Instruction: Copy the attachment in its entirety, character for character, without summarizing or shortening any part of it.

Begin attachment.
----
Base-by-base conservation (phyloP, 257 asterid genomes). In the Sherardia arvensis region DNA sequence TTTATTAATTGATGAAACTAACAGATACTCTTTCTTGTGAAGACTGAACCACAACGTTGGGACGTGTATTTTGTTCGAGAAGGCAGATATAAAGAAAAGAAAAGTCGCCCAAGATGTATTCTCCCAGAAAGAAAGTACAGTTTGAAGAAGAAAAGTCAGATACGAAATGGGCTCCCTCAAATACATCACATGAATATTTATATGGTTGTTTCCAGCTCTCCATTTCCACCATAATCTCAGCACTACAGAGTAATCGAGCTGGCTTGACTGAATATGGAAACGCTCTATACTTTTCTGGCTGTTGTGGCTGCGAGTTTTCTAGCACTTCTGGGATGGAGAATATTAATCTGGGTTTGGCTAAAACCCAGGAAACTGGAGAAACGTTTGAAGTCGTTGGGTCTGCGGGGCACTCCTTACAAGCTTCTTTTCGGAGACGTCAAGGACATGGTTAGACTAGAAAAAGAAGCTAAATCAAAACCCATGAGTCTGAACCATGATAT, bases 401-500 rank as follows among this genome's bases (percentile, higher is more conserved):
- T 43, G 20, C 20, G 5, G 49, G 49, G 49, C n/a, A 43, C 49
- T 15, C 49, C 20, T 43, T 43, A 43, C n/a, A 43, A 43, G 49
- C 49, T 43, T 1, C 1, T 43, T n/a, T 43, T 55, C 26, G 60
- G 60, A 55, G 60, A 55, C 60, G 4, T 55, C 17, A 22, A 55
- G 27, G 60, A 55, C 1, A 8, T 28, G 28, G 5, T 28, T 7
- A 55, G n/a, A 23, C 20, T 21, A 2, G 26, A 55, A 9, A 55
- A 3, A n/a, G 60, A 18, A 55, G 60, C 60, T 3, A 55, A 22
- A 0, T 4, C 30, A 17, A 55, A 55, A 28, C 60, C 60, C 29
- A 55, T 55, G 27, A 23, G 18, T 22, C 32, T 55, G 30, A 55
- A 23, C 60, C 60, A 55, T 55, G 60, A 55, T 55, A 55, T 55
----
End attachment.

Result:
Base-by-base conservation (phyloP, 257 asterid genomes). In the Sherardia arvensis region DNA sequence TTTATTAATTGATGAAACTAACAGATACTCTTTCTTGTGAAGACTGAACCACAACGTTGGGACGTGTATTTTGTTCGAGAAGGCAGATATAAAGAAAAGAAAAGTCGCCCAAGATGTATTCTCCCAGAAAGAAAGTACAGTTTGAAGAAGAAAAGTCAGATACGAAATGGGCTCCCTCAAATACATCACATGAATATTTATATGGTTGTTTCCAGCTCTCCATTTCCACCATAATCTCAGCACTACAGAGTAATCGAGCTGGCTTGACTGAATATGGAAACGCTCTATACTTTTCTGGCTGTTGTGGCTGCGAGTTTTCTAGCACTTCTGGGATGGAGAATATTAATCTGGGTTTGGCTAAAACCCAGGAAACTGGAGAAACGTTTGAAGTCGTTGGGTCTGCGGGGCACTCCTTACAAGCTTCTTTTCGGAGACGTCAAGGACATGGTTAGACTAGAAAAAGAAGCTAAATCAAAACCCATGAGTCTGAACCATGATAT, bases 401-500 rank as follows among this genome's bases (percentile, higher is more conserved):
- T 43, G 20, C 20, G 5, G 49, G 49, G 49, C n/a, A 43, C 49
- T 15, C 49, C 20, T 43, T 43, A 43, C n/a, A 43, A 43, G 49
- C 49, T 43, T 1, C 1, T 43, T n/a, T 43, T 55, C 26, G 60
- G 60, A 55, G 60, A 55, C 60, G 4, T 55, C 17, A 22, A 55
- G 27, G 60, A 55, C 1, A 8, T 28, G 28, G 5, T 28, T 7
- A 55, G n/a, A 23, C 20, T 21, A 2, G 26, A 55, A 9, A 55
- A 3, A n/a, G 60, A 18, A 55, G 60, C 60, T 3, A 55, A 22
- A 0, T 4, C 30, A 17, A 55, A 55, A 28, C 60, C 60, C 29
- A 55, T 55, G 27, A 23, G 18, T 22, C 32, T 55, G 30, A 55
- A 23, C 60, C 60, A 55, T 55, G 60, A 55, T 55, A 55, T 55